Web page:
Bassist Ben Wolfe keeps a low profile on The Whisperer and his subtle presence clues you in to the album’s title. It’s as if he’s inviting you to listen to how good his band sounds. A refined musician, Wolfe stealthily defers to the vibrant soprano and tenor saxophonist Stacy Dillard to voice his compositions while rounding out his quartet with an essential Orrin Evans on piano and the surefire drummer Donald Edwards. The quartet shines as a unit, deftly navigating the changes on sharply edged tunes—the excellent “Heroist” has a surging groove and features an arresting solo by Evans. Among several strong ballads, the best is the graceful “Hat In Hand,” a deliberate and lovely number with a fulsome melody and warm late-night glow. This excellent album makes for a rewarding listen. Fine writing, superlative improvisation, experienced leadership and Wolfe’s steadfast bass gives The Whisperer its juice.  (12 tracks; 60 minutes)

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David Orthmann reviews Ben Wolfe “The Whisperer” for AAJ…



While swimming in the rather large body of sounds that comprise the jazz mainstream, Ben Wolfe‘s The Whisperer evinces no obvious stylistic points of reference or influence, possesses unusual depth, and adds up to something larger and more significant than a composite of impressive individual performances. Wolfe’s compositions—eleven out of the disc’s twelve tracks—comprise the record’s core. He crafts melodies that are familiar in a good way, and encases them in tightly knit, logical, non-standard forms.

There’s a marvelous sense of connectedness in the compositions, ensemble playing, and the overall relationship between Wolfe’s bass, tenor and soprano saxophonist Stacy Dillard, pianist Orrin Evans, and drummer Donald Edwards—as well as trumpeter Josh Evans, who plays on one track. Most of these musicians have displayed resolute, highly individualistic personalities on previous recording projects. Throughout The Whisperer they seem to be laying back just a little, each curtailing a determined stride down his own path in favor of intently listening and thoughtfully responding to one another. In small doses their strengths are magnified. The totality of all of these overlapping relationships makes it hard to imagine the compositions without the individuals playing them; conversely, it’s difficult to fathom the rich, nuanced, performances outside of the context of Wolfe’s compositions.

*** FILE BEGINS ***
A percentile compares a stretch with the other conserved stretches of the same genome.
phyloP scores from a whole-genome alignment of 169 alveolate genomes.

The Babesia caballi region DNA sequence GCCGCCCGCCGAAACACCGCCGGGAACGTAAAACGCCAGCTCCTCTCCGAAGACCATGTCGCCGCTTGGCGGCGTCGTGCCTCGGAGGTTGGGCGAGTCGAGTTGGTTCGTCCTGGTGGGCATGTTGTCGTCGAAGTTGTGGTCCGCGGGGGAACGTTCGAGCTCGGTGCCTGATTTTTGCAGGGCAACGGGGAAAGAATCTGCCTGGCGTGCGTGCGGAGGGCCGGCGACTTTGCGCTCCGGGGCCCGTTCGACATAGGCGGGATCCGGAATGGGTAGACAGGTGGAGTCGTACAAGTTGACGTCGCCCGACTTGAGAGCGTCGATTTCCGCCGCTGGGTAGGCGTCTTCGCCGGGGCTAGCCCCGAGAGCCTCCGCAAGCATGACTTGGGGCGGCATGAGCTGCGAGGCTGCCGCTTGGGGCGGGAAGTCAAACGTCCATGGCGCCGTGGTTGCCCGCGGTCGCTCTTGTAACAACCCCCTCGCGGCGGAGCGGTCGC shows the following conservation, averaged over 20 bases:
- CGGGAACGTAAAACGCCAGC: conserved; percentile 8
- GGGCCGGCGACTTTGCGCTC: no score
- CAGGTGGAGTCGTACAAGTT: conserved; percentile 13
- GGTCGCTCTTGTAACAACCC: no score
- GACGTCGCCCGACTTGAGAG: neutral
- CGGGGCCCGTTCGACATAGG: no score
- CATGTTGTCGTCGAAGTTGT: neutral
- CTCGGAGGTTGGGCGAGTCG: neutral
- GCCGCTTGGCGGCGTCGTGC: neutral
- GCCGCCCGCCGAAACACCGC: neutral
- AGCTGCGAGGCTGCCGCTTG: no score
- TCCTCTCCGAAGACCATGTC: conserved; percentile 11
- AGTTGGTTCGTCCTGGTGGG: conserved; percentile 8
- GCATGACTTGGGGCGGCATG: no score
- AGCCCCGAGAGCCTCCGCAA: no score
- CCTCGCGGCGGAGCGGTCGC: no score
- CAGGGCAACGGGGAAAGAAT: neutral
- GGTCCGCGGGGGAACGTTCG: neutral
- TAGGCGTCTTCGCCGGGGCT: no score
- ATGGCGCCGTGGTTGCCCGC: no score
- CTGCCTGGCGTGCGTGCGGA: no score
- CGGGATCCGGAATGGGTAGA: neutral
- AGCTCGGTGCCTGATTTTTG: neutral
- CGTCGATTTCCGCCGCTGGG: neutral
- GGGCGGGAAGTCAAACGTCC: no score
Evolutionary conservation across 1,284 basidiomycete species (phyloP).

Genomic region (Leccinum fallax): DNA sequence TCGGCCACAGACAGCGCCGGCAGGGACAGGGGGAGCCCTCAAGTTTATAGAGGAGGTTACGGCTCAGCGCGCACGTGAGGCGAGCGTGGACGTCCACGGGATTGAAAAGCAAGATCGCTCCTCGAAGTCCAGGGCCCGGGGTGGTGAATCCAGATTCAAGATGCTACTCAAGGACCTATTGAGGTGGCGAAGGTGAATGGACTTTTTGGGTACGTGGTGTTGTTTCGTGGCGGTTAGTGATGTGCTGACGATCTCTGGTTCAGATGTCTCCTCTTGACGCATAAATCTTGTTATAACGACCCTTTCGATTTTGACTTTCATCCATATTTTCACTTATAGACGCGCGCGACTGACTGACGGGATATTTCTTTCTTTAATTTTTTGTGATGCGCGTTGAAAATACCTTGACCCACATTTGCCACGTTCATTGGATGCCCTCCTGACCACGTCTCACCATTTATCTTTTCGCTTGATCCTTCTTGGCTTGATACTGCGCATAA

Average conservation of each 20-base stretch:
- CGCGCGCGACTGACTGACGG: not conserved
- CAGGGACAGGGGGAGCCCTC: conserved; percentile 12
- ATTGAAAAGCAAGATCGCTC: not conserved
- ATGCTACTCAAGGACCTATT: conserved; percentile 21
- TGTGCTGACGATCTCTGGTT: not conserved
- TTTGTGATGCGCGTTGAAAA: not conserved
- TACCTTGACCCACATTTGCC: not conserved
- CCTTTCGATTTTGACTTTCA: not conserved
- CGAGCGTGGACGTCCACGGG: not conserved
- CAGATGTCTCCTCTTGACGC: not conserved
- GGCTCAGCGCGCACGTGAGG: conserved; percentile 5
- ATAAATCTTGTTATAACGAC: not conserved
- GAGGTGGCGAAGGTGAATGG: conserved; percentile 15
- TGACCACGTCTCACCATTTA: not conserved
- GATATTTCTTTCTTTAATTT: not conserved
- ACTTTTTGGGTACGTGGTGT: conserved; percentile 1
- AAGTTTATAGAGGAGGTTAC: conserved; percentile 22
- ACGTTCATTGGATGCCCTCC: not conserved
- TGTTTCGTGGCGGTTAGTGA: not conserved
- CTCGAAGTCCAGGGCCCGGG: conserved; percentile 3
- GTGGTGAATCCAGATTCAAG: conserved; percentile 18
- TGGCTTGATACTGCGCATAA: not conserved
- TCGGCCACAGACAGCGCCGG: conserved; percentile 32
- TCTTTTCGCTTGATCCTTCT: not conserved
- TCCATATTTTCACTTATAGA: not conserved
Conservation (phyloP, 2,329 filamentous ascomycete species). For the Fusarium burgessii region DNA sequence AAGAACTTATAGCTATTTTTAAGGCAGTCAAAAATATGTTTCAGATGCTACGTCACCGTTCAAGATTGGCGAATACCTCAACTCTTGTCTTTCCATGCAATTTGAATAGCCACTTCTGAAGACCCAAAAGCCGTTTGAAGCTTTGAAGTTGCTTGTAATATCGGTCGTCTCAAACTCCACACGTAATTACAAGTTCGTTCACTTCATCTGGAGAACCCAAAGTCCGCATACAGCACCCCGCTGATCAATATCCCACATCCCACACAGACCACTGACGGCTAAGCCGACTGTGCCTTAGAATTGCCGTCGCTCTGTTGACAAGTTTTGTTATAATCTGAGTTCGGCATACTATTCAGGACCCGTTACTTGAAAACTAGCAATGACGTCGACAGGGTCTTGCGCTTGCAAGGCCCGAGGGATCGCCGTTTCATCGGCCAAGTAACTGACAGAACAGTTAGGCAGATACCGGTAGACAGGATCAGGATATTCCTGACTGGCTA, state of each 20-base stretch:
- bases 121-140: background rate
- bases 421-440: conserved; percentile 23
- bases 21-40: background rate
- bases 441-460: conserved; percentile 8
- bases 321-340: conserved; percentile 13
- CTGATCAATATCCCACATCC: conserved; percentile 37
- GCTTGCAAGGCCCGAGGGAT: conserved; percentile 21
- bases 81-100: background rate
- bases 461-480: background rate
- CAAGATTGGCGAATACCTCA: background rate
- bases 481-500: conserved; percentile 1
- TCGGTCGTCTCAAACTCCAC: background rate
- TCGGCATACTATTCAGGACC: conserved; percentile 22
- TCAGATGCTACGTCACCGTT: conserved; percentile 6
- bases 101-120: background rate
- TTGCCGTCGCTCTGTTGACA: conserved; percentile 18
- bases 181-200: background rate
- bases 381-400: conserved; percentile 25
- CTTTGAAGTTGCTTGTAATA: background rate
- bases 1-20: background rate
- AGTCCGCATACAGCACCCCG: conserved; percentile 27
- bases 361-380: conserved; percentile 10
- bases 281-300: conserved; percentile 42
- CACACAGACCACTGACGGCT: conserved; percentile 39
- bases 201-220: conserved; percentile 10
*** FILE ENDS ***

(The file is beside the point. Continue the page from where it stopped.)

The Whisperer is a record that resists the isolating of crowning moments. Wolfe’s and Edwards’ introductions to the middling-to-up tempo tracks “S.T.F.U.” and “The Balcony” epitomize supple and authoritative swing. Edwards’ deliberate, murmuring time at the onset of “Hat In Hand” sets things up while barely causing a ripple. Throughout Orrin Evans’ solo on “The Whisperer,” the pianist engages Wolfe and Edwards in a firm, percussive push forward. Towards the end of “Becoming Brothers,” the quartet stretches the theme in various ways without betraying its essence. Framed by Evans’ solo piano, the blue ballad “If Only” contains easily recognizable elements, yet never becomes rote or predictable.

To experience the full effect of Wolfe’s music, it’s wise to listen to the disc in one sitting; if that’s not possible, a block of four or five tracks at a time will do. Though all hands (including Josh Evans, whose turn on “S.T.F.U.” makes one want to hear more of him) are arresting soloists, any attempt to reduce the record to a series of individual accomplishments misses the point. In the end, it’s the group in toto that makes The Whisperer a feast for the soul and the intellect.

Track Listing: Heroist; Hat In Hand; Community; Love Is Near; S.T.F.U.; Camelot’s Lean; Chronos; All The Things You Are; The Whisperer; Becoming Brothers; The Balcony; If Only.

Personnel: Ben Wolfe: bass; Orrin Evans: piano; Stacy Dillard: soprano saxophone, tenor saxophone; Donald Edwards: drums; Josh Evans: trumpet (5).